That home office you've set up is a real cozy place to get work done. Just don't expect to get a tax write-off, too. These days, it's almost impossible to qualify for a home-office deduction. Even if you think you fall within the rules, it still may not be worth doing.
If you're self-employed, your home office must be used exclusively for business. That means if you're audited, a photo of the room had better not show sofas, TV sets, or personal effects of any kind. A tougher standard grew out of a 1993 U.S. Supreme Court decision that says your home office must be the principal place where you make your money. The ruling, Commissioner vs. Soliman, concluded that an anesthesiologist who saw his patients in a hospital and merely used his office to do paperwork couldn't deduct the office because he didn't perform his trade there. That sharply curtailed the number of taxpayers who could claim a home office.
FORM AND LETTER. If you're an employee, you must prove the home office was set up for the convenience of your employer. Whether you're a new mom on maternity leave or someone who frequently works at home to avoid a long commute, you can't have an office available at your place of business that you simply choose not to use. "Generally, people need a letter from their employer saying it isn't feasible for them to provide office space," says Bernard Kent, a Coopers & Lybrand partner in Detroit.
Still think you qualify for a home-office deduction? You must then file Form 8829. But of 15 million sole proprietorship filers in 1992, only 1.6 million took the deduction. Why? The IRS concedes that claiming a home office increases a return's complexity--and complex returns are more likely to be audited. If you have taken aggressive positions elsewhere on your return, the additional audit risk may not be worth the added deductions.
To calculate potential tax benefits, list all of your expenses as a homeowner that you can't deduct elsewhere. Your mortgage and property taxes are already itemized deductions, so forget them. Your computer and fax costs, phone bills, and furniture would be business expenses even without the home-office deduction. That leaves items such as homeowners insurance, utilities, and exterior maintenance (or rent if you're an apartment dweller).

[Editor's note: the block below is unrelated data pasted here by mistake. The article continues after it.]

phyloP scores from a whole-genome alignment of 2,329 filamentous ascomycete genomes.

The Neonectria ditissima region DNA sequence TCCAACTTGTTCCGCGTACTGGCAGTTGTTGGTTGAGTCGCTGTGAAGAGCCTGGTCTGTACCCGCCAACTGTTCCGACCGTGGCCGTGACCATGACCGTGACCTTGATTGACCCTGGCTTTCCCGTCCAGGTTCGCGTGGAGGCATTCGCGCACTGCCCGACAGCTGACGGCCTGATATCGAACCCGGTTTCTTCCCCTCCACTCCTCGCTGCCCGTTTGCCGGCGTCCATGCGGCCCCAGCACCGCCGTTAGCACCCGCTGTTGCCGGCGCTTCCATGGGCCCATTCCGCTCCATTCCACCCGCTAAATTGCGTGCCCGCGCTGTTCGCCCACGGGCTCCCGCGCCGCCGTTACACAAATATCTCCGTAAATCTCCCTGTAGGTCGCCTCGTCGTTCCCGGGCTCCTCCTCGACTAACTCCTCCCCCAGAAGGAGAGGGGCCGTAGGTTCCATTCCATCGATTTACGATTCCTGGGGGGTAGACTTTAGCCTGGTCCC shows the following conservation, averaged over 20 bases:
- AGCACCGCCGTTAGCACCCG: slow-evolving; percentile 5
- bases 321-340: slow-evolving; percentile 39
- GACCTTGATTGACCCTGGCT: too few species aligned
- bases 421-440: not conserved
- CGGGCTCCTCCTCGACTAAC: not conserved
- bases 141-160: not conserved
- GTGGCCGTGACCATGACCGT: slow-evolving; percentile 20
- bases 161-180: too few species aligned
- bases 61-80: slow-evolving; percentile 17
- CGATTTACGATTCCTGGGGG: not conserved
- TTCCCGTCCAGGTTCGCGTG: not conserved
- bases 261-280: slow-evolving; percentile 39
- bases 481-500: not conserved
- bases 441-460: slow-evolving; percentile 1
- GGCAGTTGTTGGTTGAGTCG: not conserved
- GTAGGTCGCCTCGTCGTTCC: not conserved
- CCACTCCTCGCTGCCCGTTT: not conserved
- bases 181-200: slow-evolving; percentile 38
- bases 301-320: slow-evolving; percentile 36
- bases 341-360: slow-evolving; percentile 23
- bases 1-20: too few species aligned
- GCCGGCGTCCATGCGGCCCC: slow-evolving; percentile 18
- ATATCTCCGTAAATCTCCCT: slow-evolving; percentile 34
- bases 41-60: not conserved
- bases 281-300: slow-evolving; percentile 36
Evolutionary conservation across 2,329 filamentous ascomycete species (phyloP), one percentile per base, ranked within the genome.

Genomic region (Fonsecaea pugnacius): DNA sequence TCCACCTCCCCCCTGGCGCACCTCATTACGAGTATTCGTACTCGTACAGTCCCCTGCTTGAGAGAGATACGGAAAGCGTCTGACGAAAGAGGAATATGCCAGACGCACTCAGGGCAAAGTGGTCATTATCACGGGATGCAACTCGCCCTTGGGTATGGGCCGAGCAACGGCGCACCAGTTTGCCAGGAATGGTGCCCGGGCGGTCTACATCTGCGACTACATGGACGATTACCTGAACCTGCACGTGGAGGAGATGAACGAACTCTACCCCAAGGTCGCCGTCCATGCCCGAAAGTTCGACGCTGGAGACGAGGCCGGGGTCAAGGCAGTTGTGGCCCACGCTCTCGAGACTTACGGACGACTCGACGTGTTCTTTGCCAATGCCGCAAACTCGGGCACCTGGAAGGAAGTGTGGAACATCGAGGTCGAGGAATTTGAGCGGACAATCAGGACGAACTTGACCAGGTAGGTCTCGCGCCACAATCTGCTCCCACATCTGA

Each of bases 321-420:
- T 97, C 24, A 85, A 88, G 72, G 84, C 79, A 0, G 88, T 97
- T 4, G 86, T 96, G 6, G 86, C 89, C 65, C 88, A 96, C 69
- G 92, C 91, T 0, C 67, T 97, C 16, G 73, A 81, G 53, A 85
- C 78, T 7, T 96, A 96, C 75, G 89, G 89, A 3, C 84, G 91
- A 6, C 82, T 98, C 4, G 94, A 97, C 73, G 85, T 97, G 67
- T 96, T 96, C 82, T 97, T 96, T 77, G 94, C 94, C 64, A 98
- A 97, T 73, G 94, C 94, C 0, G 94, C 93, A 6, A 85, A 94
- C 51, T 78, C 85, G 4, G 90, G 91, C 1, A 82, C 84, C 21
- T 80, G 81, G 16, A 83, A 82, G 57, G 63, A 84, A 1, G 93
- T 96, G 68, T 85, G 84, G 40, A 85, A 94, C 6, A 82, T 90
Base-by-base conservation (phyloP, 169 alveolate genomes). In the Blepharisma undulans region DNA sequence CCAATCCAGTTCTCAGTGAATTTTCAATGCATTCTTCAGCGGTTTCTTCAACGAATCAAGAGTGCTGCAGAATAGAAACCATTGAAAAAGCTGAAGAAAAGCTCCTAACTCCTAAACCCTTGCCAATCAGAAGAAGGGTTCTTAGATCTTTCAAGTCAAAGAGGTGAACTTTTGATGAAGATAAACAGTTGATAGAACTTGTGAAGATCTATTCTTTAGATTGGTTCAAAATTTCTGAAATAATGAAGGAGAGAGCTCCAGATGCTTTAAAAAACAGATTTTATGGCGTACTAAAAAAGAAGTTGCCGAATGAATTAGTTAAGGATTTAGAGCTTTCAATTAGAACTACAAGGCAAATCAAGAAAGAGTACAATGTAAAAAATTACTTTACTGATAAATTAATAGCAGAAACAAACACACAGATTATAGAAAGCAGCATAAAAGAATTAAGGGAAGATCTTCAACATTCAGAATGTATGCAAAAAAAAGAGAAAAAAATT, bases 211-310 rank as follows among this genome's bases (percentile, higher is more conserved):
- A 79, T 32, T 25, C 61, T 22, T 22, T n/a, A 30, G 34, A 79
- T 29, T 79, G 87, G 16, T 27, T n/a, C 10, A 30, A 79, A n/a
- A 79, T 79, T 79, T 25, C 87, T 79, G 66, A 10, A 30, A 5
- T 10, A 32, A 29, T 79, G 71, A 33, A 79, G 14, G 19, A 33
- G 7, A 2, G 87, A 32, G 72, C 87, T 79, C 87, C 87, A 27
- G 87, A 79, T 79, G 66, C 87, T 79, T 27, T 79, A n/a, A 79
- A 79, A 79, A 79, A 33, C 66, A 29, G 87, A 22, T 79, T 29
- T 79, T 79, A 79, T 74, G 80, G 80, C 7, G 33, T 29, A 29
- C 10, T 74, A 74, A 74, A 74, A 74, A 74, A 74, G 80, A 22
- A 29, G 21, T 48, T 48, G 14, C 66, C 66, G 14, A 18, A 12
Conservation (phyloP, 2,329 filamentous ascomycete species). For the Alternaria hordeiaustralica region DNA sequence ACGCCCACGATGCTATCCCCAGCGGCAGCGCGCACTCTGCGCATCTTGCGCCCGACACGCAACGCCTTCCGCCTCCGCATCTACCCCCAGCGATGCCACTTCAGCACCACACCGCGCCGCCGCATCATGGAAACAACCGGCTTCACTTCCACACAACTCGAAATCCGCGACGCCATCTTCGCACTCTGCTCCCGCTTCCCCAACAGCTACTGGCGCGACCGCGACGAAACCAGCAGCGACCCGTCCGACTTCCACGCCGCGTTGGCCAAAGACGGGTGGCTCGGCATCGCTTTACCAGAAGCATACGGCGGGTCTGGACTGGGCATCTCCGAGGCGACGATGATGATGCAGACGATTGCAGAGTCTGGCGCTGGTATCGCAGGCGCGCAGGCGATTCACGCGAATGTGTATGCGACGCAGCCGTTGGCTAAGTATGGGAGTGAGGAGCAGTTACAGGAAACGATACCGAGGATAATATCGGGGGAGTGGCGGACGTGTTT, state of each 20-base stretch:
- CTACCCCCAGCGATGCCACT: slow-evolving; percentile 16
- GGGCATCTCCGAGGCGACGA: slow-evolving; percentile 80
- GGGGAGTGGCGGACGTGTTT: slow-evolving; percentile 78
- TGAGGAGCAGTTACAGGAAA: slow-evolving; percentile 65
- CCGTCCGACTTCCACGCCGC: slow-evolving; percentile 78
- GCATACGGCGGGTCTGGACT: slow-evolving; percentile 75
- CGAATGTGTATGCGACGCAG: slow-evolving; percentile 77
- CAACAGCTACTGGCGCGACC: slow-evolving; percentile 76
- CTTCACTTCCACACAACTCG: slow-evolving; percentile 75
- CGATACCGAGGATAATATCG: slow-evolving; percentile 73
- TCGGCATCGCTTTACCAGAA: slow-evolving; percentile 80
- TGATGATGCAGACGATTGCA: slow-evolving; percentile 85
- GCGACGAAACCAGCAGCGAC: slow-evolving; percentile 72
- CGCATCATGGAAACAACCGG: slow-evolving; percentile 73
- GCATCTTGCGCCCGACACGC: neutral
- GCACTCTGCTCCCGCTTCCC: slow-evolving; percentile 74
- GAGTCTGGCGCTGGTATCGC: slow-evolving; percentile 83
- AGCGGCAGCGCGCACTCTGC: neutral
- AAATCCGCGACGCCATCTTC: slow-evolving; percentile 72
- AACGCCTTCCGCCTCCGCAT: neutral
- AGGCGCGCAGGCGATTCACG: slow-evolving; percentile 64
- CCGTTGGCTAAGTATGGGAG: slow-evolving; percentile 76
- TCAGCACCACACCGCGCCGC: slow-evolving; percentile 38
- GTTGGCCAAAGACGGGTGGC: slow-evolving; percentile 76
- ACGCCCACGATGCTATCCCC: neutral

Let's say your homeowners' insurance is $1,000 per year and your utilities are $1,500. Plus, you spent $20,000 on exterior maintenance--a new roof, painting, etc. Your home has 3,000 square feet, and your office takes up 600 square feet. Your office represents 20% of your home's floor space, so you can deduct $500 of utilities and insurance--20% of $2,500. You can depreciate $4,000 of your exterior maintenance over 39 years, or $103 per year. Thus, your total annual home-office deduction is $603.
For taxpayers in the 31% federal bracket, that's worth just $187. Add a $50 benefit if you're in a high-tax state and an additional $100 when you consider self-employment taxes. But if you're audited, your accounting fees alone could easily exceed $1,000--not to mention the lost deductions, interest, and penalties that could arise if the IRS auditor disallows other unrelated deductions. And if you're an employee, a home-office deduction may be worthless. It falls under miscellaneous itemized deductions, which you can write off only if they exceed 2% of adjustable gross income.
A home office can also foul up two major tax benefits afforded homeowners. One allows you to defer capital gains on the sale of a home if you buy a more expensive one. Let's say you paid $200,000 for a house 10 years ago and it's worth $350,000 today. If you had been claiming a home office of 20% of your square footage, then you would have to pay tax on $30,000 of the gain. That is, 20% will be treated as business property and won't qualify for the rollover provisions that permit you to avoid capital gains as long as you invest in a more expensive house, or the $125,000 capital-gains exclusion you would normally get at age 55.
LESS RISK. Many members of Congress want to reverse the Soliman decision, but if that happens, it won't be before late summer. Then, more people would qualify for the home-office deduction. But they might still find it isn't worth much.
A better option might be to incorporate. True, corporations are not permitted home-office deductions, but there is at least one offsetting bonus: You can deduct all of your medical expenses. As a sole proprietor or employee, you can only deduct medical costs when they exceed 7.5% of your adjusted gross income. That means if your income is $100,000, the first $7,500 in medical expenses are not deductible. If you incorporate, though, you can run your medical costs through the corporation. That's probably worth a lot more than a home-office deduction, without the audit risk.